AANMC: How do you integrate the two in your practice?
BJR: I think they go arm in arm and one just augments the other. I still give people a thorough treatment, a chiropractic treatment. I explain it to people, and I've not really had that much trouble combining the two, either from my perspective or my patients' perspectives.
When I started practicing, most of my patients were, of course, referrals. I always tried to give them their money's worth and I gradually built up a clientele.
AANMC: What is your specialty?
BJR: I work with a lot of women, practicing gynecology. But I have a lot of male patients too. I work a lot with prevention and diet, and I give lectures on diet and exercise and lifestyle issues like that.
AANMC: How has the naturopathic field changed since you began practicing?
BJR: Well of course, the biggest change I've seen in the naturopathic profession was getting prescription drug rights. But even though pharmaceutical drugs were made available, I never chose to begin using them in my practice.
AANMC: Do you feel more accepted by society now?
BJR: Yes. I think that there has been so much success in our profession, and there are many more naturopathic doctors (NDs) available now. There is also a lot more coverage in the media these days on natural living and good health. It just fits right in with what I do, with the way I've always practiced.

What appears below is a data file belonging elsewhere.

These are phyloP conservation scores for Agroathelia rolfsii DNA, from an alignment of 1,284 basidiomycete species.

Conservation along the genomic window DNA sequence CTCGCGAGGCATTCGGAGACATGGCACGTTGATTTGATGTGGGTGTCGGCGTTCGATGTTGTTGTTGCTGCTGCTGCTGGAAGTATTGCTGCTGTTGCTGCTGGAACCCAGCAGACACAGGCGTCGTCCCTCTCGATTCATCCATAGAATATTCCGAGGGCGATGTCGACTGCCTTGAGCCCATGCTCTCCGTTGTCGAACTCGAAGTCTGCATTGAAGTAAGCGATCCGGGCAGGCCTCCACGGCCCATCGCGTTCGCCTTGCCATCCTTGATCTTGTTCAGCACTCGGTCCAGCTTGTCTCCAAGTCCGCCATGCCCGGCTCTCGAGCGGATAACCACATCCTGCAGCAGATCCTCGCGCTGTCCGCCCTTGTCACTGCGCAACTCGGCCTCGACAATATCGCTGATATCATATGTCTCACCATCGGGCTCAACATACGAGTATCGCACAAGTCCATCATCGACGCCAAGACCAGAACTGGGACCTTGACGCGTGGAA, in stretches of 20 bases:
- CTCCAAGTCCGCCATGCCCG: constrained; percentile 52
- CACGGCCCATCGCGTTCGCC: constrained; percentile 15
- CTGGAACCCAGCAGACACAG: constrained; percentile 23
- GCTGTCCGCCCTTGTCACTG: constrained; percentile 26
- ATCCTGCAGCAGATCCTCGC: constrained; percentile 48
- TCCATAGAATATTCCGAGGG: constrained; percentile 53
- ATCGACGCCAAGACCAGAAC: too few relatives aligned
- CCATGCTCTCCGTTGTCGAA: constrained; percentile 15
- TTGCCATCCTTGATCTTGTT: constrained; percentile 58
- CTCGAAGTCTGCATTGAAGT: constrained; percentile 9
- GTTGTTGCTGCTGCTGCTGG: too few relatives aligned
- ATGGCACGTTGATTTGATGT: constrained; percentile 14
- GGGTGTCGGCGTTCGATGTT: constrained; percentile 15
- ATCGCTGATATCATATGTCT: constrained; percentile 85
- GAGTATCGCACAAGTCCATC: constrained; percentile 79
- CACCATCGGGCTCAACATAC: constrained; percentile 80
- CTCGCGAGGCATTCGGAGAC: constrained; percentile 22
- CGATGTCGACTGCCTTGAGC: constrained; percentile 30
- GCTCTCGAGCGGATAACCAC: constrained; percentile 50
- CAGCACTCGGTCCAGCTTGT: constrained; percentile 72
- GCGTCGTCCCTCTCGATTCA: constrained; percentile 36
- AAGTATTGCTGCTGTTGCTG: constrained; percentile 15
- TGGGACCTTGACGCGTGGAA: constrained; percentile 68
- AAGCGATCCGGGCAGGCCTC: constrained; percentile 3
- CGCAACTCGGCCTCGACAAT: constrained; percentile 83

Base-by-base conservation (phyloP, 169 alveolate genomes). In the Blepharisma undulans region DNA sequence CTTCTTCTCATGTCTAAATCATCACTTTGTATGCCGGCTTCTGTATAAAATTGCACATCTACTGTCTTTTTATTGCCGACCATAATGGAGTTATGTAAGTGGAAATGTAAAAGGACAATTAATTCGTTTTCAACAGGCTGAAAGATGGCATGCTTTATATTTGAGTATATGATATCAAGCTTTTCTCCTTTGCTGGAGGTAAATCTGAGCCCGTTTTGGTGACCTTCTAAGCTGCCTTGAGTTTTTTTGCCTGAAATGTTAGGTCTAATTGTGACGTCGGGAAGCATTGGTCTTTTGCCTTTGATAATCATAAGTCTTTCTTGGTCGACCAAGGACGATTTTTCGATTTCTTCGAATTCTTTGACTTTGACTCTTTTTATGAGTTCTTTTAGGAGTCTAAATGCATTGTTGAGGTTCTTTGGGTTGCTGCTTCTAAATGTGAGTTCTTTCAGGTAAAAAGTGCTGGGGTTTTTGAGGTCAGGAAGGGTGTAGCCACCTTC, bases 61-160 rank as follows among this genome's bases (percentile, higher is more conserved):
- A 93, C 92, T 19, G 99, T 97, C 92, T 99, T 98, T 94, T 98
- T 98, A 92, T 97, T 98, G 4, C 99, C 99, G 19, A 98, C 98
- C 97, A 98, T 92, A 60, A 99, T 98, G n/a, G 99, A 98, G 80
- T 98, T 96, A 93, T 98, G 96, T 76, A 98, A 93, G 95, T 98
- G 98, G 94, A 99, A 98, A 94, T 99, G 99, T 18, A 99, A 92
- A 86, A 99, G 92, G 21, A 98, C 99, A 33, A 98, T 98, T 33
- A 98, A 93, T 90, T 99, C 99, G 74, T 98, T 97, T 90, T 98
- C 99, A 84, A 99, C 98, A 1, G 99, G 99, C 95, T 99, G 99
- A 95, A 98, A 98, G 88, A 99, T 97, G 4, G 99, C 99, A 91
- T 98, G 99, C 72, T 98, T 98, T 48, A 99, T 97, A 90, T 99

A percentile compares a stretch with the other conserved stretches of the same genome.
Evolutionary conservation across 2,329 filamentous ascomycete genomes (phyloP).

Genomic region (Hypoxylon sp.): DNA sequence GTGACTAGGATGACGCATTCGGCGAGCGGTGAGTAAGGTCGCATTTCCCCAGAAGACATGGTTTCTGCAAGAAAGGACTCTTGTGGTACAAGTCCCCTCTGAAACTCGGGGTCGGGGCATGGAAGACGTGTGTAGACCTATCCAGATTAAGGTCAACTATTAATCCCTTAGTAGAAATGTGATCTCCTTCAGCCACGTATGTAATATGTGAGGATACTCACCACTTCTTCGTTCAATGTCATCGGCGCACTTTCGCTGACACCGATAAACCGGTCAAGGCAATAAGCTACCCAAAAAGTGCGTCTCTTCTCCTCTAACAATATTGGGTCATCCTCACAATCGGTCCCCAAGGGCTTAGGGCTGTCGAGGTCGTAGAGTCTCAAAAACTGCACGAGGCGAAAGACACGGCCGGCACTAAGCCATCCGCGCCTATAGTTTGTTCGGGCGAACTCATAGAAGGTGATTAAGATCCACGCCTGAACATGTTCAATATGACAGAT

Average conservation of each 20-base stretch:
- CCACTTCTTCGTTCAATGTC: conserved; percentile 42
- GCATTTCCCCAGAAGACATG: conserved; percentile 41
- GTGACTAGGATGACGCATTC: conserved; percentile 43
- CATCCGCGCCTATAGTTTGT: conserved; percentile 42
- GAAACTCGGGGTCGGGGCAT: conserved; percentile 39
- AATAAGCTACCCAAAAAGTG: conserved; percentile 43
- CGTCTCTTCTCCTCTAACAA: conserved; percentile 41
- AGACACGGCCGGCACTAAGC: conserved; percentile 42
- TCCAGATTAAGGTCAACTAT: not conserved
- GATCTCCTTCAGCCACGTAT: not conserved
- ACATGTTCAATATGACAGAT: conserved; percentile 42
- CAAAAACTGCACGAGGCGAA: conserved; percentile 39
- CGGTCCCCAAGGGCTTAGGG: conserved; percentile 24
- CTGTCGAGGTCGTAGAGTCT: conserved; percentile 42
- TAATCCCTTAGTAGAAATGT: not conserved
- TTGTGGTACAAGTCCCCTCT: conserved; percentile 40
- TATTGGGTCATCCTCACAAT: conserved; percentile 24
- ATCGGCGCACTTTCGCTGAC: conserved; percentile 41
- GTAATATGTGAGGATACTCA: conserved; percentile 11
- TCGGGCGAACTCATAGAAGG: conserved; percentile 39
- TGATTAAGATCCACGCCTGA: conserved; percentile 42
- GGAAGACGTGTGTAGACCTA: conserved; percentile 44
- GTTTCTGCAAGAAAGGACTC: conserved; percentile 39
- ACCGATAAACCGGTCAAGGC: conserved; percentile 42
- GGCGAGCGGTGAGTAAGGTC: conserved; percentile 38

AANMC: How did you come to be a naturopathic doctor?
BJR: I went to chiropractic college for four years in Portland, Ore., at Western States Chiropractic College (WSCC). Then I pursued my naturopathic medicine degree at the only school on the West Coast, National College of Natural Medicine (NCNM), then located in Seattle, Wash. I still lived in Portland at the time, so another lady and I drove from Portland to Seattle early every Thursday morning. We worked our clinic hours from 10 a.m. to 6 p.m. on Thursdays and Fridays, and we attended class on Thursday and Friday nights.